Today was an interesting day. We had another one of our “brown bag lunches” at the office, this one a talk (and tasting) about the wares at a local cheese shop. It was actually really quite interesting. Did you know, for instance, that cheese made from cow’s milk is usually yellow because of the beta carotene — which goats, on the other had, digest, making cheese made from their milk white. We each had a plate of five cheeses, which we went through one by one. I think the Cabot clothbound cheddar was everybody’s favorite, although I think more than a little of it would be almost too sweet. It was almost toffee-flavored or candied as is, but still, delicious.
All together, it was one of our more successful brown bag lunches — lunch itself was salad, which itself was different — and I left with some great tastes, a little bit of knowledge, and a 15%-off coupon. (Of course, that cheddar alone is priced at $22.99 a pound, so I’d probably need the coupon if I decide to shop there.)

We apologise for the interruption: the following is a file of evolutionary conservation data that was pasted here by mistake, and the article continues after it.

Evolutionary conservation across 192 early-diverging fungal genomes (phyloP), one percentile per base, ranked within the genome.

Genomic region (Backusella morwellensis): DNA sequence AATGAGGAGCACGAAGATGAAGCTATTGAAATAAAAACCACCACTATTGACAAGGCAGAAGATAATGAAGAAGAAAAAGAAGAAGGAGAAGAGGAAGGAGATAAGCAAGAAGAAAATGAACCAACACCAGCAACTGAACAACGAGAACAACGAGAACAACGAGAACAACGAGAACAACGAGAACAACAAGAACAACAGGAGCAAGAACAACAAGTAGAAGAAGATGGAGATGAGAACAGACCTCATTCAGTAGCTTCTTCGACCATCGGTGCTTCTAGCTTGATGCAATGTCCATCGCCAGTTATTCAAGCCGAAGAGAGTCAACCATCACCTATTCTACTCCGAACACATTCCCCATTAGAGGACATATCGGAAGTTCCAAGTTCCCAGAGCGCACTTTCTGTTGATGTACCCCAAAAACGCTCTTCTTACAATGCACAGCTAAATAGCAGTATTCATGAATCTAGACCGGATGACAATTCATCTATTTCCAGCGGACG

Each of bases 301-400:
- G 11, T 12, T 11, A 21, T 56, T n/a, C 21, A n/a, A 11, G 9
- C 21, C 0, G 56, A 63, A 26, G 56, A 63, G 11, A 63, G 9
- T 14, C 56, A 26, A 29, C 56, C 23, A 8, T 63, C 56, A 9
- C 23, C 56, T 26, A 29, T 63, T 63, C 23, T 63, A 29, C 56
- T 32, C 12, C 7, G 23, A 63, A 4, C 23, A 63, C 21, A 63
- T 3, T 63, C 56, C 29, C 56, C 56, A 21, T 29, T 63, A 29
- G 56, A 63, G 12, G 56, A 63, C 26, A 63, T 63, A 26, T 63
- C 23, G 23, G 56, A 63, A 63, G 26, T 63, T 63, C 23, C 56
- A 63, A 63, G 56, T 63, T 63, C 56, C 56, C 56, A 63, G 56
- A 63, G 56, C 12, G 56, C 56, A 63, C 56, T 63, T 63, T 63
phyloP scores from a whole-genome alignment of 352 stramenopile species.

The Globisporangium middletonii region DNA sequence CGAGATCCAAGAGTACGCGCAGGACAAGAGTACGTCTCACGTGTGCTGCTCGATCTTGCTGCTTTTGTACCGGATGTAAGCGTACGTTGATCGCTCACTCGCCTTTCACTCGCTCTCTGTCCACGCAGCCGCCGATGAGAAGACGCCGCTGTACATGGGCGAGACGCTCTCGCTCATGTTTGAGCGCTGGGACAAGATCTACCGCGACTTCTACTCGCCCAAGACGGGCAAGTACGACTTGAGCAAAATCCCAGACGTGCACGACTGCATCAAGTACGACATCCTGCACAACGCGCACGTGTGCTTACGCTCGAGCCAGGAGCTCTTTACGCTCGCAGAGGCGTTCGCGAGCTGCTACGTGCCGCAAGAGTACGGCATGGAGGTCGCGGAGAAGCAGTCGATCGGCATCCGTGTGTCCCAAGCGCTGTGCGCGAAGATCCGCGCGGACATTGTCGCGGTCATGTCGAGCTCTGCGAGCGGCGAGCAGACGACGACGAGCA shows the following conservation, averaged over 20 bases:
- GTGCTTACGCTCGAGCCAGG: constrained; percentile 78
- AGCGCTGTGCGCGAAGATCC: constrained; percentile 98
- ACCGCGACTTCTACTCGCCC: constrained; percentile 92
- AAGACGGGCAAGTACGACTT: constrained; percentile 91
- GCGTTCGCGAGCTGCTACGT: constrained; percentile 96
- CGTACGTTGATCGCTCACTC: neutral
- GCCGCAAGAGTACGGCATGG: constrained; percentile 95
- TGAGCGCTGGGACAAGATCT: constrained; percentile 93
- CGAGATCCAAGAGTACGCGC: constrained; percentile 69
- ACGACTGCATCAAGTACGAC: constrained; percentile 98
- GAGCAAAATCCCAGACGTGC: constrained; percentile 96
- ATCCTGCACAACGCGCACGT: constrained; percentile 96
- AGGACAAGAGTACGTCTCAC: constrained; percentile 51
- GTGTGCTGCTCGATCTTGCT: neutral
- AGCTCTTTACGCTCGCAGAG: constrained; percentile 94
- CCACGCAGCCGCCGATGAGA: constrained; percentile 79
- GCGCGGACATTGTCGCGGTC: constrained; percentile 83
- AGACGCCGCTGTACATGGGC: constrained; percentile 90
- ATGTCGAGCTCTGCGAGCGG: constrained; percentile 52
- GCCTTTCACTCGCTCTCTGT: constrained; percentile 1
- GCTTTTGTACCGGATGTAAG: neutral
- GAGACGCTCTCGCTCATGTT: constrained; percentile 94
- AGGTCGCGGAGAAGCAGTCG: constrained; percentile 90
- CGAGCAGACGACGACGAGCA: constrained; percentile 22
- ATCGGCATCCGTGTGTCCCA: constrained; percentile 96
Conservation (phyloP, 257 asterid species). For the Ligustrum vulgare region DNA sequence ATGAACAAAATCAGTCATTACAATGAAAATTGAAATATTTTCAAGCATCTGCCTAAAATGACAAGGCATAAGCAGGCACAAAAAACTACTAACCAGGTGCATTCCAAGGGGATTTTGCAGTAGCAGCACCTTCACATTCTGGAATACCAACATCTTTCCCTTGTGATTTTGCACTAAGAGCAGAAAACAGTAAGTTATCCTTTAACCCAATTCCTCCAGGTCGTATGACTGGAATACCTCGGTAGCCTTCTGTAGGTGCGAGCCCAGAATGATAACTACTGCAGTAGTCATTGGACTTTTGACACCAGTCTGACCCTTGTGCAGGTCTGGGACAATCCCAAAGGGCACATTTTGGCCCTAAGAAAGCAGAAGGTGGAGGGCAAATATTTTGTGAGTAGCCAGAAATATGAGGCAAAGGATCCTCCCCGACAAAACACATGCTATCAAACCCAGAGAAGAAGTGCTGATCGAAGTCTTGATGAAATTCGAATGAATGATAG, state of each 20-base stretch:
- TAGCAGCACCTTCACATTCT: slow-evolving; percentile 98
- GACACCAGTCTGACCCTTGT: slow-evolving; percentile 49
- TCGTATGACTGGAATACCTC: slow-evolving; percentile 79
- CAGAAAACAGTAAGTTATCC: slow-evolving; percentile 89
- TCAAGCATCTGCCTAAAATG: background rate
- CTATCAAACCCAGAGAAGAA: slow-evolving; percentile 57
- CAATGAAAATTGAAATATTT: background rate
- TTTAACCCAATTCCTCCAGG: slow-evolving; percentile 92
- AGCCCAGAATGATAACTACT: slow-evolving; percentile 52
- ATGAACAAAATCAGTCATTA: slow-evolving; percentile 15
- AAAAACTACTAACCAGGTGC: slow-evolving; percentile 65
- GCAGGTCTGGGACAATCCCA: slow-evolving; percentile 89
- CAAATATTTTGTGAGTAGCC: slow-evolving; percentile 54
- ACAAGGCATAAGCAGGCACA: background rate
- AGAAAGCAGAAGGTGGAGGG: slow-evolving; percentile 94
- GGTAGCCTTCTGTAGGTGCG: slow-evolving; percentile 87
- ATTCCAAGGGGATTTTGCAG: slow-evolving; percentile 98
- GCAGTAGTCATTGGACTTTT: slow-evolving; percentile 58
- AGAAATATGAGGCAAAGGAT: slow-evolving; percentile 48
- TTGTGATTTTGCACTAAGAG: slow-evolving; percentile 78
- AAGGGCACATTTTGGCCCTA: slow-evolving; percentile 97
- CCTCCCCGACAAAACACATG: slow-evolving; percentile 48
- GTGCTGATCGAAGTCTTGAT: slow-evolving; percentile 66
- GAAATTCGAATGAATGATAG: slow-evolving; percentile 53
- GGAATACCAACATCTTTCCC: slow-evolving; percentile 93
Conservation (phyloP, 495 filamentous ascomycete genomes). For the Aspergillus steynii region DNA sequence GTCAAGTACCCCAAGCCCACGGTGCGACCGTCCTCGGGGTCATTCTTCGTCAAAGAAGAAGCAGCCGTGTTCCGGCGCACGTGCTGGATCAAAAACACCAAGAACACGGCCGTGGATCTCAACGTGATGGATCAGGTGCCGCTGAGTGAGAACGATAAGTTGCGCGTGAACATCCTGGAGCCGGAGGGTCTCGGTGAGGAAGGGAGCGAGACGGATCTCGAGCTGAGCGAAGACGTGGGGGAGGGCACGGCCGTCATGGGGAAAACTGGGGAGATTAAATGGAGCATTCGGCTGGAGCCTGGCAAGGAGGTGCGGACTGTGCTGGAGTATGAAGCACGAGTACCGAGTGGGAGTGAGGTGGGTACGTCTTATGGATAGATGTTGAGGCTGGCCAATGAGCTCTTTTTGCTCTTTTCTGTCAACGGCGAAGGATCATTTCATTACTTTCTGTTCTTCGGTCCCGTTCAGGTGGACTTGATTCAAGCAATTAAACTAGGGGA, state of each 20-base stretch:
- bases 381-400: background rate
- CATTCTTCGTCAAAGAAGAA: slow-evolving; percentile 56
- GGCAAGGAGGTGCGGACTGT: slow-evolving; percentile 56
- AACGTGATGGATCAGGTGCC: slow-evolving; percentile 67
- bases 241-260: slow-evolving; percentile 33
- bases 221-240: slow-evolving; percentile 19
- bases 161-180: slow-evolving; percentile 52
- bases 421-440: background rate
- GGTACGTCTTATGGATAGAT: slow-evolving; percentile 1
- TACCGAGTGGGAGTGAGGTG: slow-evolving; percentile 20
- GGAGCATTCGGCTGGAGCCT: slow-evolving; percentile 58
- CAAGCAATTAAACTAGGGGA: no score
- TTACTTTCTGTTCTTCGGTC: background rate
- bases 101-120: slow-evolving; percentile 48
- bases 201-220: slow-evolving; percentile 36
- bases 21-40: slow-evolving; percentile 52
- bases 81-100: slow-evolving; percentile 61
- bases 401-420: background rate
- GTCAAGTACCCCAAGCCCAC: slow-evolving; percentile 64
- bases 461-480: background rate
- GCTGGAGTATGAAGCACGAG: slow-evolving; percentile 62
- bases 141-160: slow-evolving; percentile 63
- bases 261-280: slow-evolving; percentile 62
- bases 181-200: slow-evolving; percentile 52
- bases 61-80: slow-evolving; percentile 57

It was all I could do not to ask about Venezuelan Beaver Cheese.
Of course, the whole day had a kind of weird pall over it. I’m not sure I can express just how saddened I was by the news that Ray Bradbury had passed away. Or just how much the man’s stories and novels meant to me. So maybe I’ll just leave you with this lovely quote from the man himself:
The thing I dream is this: That some night, a hundred nights, a hundred years from now, there will be a boy on Mars reading late at night with a flashlight under the covers. And he’ll look out on the Martian landscape, which will be bleak and rocky and red and not very romantic. But when he turns out the light and lies with a copy of my book, I hope, The Martian Chronicles, the Martian winds outside will stir, and the ghosts that are in my book will rouse up, and my creatures—even though they never lived—will be on Mars. And that’s the dream I have.
If there was ever a better argument for going to Mars, I haven’t heard it. He will be greatly missed.